In advance of the launch The Ghost in the Lobby can be purchased direct from the Salmon website.

Wednesday, 12 March 2014

Interviewed on The Catskill Review of Books

This week’s Catskill Review of Books, 3:30 Friday 14 March, Ian Williams talked to Irish poet Kevin Higgins about his most recent collection “The Ghost In The Lobby,” not to mention poetry, writing and politics.

You can listen to the interview here   

Tuesday, 11 March 2014

On Howie's Corner

There is a piece about my new book of poems, The Ghost in the Lobby, on the UK based political blog Howie's Corner blog. Thanks to Howard Fuller.

Kevin’s poetry has successfully attracted the ire of both right wing Catholics, one of whom described a poem of his as an “atrocity”, and Galway Socialist Workers Party whose response to one of his poems was to suggest that he had, in their collective opinion, masturbated too infrequently when he was a teenager.” Read the full article here.

RIP Bob Crow: "She is not au fait with trade unions..."

So sad to hear of Bob Crow's seriously untimely death today. In these days of short term contracts and most of us slowly working, and stressing, ourselves to death, Bob Crow successfully made a difference for his union's members. 

Here, in his memory, is a poem about a vile yoke I once worked with, who was "not au fait with trade unions": 

Each of her days its own picket line
she pleasures herself by crossing.
She is not au fait
with trade unions but smiles
like Magda Goebbels,
 of whom she has never heard.

The poem also features in my new book The Ghost in The Lobby.  

Monday, 10 March 2014

New poem 'Leaving The Party' published on Harry's Place current affairs website

I have a new poem, 'Leaving The Party', just published on the never controversial, UK based peacenik website Harry's Place. You can read the poem here.

In one of its stanzas the poem deals with George W. Bush's greatest crime: the fact that his foreign policy led to people writing poems in which "Iraq" was rhymed with "attack". For this, Bush should certainly be put on trial at The Hague.

More generally, the poem is about the way that left wing activists often find themselves in strange alliance with people who are, undeniably, a good deal stupider than the average reader of The Daily Express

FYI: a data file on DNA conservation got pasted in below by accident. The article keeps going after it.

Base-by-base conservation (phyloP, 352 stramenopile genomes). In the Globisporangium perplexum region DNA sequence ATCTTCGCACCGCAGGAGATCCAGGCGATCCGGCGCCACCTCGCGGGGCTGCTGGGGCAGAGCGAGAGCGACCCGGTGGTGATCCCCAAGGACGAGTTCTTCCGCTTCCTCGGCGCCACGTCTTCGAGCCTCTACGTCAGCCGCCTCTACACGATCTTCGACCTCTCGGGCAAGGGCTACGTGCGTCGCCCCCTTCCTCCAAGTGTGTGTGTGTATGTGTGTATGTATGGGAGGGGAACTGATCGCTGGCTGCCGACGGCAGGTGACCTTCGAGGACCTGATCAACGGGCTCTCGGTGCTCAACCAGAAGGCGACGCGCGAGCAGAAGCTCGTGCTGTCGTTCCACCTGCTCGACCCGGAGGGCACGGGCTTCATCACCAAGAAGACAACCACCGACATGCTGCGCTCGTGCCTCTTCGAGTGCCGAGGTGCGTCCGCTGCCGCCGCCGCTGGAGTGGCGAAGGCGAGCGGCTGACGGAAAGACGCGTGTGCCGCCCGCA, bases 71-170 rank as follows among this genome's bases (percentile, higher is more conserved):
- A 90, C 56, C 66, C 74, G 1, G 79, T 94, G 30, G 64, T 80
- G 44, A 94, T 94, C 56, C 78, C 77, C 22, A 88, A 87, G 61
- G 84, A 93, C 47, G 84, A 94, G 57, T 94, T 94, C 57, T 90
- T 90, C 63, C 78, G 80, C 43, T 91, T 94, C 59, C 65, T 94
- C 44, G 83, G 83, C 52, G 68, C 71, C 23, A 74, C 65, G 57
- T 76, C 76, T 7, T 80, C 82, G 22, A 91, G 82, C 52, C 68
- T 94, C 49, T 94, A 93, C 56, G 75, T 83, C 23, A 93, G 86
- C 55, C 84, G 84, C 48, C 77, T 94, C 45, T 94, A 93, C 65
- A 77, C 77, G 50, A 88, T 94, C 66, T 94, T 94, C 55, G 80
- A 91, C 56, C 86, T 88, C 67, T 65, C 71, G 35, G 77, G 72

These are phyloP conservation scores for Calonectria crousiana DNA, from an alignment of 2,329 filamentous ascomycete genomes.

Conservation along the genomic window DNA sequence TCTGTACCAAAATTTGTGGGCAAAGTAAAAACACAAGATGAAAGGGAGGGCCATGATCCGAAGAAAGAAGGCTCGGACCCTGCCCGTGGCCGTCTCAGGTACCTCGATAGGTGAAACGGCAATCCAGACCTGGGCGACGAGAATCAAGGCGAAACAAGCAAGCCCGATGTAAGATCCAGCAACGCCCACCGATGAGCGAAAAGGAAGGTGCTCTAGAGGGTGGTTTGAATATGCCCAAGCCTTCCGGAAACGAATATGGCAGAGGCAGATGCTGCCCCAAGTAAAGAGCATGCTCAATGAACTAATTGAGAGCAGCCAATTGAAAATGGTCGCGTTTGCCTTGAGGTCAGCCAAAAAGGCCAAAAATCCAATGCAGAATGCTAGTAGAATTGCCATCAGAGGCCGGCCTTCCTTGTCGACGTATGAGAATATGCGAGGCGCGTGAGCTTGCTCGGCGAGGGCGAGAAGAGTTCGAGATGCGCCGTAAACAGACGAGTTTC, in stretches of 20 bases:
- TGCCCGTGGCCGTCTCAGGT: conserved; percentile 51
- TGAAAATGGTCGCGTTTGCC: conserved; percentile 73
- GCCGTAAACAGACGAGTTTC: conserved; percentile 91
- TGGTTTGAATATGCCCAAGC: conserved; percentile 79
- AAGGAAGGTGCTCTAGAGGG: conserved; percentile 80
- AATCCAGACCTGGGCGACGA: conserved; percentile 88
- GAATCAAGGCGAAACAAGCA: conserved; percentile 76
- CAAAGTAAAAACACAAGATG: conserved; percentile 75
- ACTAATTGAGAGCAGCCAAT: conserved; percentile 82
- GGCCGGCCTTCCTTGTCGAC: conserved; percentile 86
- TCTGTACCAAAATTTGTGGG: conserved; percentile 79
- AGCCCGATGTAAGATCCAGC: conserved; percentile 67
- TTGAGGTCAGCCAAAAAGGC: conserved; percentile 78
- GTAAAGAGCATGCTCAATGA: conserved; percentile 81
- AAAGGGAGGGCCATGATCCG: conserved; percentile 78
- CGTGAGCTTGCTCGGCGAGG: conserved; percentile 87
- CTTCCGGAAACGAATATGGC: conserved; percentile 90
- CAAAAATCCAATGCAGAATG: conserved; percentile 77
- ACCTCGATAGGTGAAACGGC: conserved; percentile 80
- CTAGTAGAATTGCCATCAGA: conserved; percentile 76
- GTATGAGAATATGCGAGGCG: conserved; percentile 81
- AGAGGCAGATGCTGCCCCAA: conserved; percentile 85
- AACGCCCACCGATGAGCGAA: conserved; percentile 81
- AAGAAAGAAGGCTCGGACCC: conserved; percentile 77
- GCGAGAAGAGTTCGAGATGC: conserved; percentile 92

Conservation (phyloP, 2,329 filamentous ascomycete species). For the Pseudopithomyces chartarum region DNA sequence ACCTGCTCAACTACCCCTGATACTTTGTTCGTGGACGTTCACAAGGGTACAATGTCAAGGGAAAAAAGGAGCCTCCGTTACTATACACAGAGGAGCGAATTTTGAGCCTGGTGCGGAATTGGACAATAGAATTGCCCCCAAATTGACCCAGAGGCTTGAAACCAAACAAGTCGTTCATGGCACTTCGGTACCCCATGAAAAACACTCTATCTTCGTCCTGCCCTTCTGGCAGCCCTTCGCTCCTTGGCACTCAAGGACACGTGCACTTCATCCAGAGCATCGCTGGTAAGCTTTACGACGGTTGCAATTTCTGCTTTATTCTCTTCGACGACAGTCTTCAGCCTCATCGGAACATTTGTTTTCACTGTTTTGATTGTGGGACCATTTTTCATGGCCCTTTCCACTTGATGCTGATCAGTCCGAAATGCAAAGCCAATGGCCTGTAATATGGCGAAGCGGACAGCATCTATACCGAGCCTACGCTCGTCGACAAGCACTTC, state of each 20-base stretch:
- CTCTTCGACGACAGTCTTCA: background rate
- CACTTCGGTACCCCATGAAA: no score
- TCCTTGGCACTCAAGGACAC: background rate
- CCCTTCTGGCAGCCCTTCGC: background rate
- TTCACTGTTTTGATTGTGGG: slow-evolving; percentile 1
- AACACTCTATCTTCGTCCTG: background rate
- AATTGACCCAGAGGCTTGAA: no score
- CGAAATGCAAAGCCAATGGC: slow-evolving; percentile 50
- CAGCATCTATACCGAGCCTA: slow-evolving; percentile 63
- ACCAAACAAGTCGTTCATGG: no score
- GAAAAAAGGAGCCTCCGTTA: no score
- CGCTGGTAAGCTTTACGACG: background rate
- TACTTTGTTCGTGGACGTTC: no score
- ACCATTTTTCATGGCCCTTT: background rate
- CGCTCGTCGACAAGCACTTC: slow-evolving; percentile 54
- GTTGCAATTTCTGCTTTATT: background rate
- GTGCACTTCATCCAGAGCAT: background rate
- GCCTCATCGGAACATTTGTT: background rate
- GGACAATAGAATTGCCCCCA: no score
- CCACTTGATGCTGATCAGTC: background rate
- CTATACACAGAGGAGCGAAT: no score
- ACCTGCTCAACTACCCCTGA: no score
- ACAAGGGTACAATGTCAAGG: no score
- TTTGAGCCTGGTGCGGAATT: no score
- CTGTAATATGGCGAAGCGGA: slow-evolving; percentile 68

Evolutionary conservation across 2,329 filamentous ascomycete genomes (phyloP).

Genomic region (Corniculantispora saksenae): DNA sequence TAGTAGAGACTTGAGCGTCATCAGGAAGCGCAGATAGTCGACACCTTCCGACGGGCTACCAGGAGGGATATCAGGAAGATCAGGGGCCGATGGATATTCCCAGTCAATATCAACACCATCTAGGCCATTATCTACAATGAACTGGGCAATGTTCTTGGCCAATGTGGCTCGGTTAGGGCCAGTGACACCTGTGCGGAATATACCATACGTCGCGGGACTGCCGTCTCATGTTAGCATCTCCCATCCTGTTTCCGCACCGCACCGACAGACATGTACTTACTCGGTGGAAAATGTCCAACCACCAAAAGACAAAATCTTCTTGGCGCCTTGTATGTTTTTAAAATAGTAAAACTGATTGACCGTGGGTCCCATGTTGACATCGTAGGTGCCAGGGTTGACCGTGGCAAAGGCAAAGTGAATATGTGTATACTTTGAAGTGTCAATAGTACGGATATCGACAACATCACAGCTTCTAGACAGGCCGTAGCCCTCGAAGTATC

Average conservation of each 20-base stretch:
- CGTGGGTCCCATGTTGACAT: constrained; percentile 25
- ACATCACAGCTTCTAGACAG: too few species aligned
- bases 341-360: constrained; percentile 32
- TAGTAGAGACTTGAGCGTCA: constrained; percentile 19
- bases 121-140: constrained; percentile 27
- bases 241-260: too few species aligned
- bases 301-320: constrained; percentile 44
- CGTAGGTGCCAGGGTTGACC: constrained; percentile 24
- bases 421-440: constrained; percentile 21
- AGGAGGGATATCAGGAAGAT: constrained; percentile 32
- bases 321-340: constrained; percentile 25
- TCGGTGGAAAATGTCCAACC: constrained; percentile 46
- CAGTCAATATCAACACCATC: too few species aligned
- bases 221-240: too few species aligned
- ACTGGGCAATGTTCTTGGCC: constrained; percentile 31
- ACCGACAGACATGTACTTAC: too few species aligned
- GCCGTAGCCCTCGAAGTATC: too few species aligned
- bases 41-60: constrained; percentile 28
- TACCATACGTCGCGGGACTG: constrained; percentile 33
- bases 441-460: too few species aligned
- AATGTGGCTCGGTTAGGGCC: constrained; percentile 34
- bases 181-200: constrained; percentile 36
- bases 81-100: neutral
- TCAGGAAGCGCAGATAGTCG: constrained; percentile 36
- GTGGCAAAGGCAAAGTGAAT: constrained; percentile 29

The poem takes a pretty extreme position, a lot of which is tongue in cheek. No doubt this will be lost on many of those against whom the poem is aimed. They'll think I'm actually in the pay of the Israelis. Not to worry. There's only so much that can be done for those whose new best friend is a man called Vladimir Putin. God rest their souls.

The poem features in my new book The Ghost in the Lobby, which has its Galway Launch as part of the 2014 Cúirt Festival of International Literature on Saturday, April 13th, 4pm at Galway Arts Centre, with Mick Wallace TD doing the launch speech.

Word is Galway Friends of Vladimir Putin are booking a mini-bus to bring them all to the launch. They could just walk but, well, they like mini-buses. And who am I to criticise anyone's sexual preference.

Tuesday, 4 March 2014

'The Ghost in The Lobby' to be launch by Mick Wallace TD at 2014 Cúirt Festival of International Literature

@ The 2014 Cúirt International Festival of Literature 

Sunday 13th April 
– Galway Arts Centre, 47 Dominick Street
- 4:00pm 

Salmon Poetry presents the launch 
 of The Ghost In The Lobby by Kevin Higgins  

The launch will be MCed by poet Elaine Feeney.

 The book will be launched by Mick Wallace TD

Admission: Free 
Praise for Kevin Higgins’s poetry: 
“His contribution to the development of Irish satire is indisputable ... Higgins’ poems embody all of the cunning and deviousness of language as it has been manipulated by his many targets... it is clear that Kevin Higgins’ voice and the force of his poetic project are gaining in confidence and authority with each new collection.” Philip Coleman

“Comedy is part of his poetics, and what I especially like in his work is its swiftness of wit, its tone of buoyant contrarianism and jubilant disappointment”, Eamonn Grennan, The Irish Times

“It is a profound compliment to the quality of Kevin’s writing that you can disagree with the content and yet find yourself still reading on and appreciating the style. You’d have to say that he is one of the lead poets of his generation in Ireland at this stage.” Clare Daly TD

“good satirical savagery”. The Cambridge Introduction to Modern Irish Poetry, 1800-2000 

Copies of The Ghost in the Lobby can purchased here in advance of the launch. 

Sunday, 2 March 2014

Ennis Book Club Festival

I will be talking about how to read poetry - not your own but other people's - at the Ennis Book Club Festival next Saturday morning.

I find new poets, for the most part, in poetry anthologies. One poem I stumble across will lead me to seek out more poems by the same poet. I'll be focussing on four anthologies in particular:

Staying Alive edited by Neil Astley, published by Bloodaxe, 

The Penguin Book of English Verse edited by Paul Keegan, 

99 Poems In Translation edited by Harold Pinter, Anthony Astbury & Geoffrey Godbert, published by Grove Press

& Identity Parade: New British & Irish Poets edited by Roddy Lumsden, published by Bloodaxe.

I will also talk a bit about the way the poems I read sometimes influence, very directly, the poems I write and will give a couple of  examples. Last November I rewrote a section of the Song of Songs, the sexy bit of the Bible, after reading it in a poetry anthology. I will read the result next Saturday morning.

Tickets for the event can be booked here.

After lunch, I will be reading from my new poetry collection The Ghost in the Lobby, alongside American poet Christopher Locke, whose work I have long admired.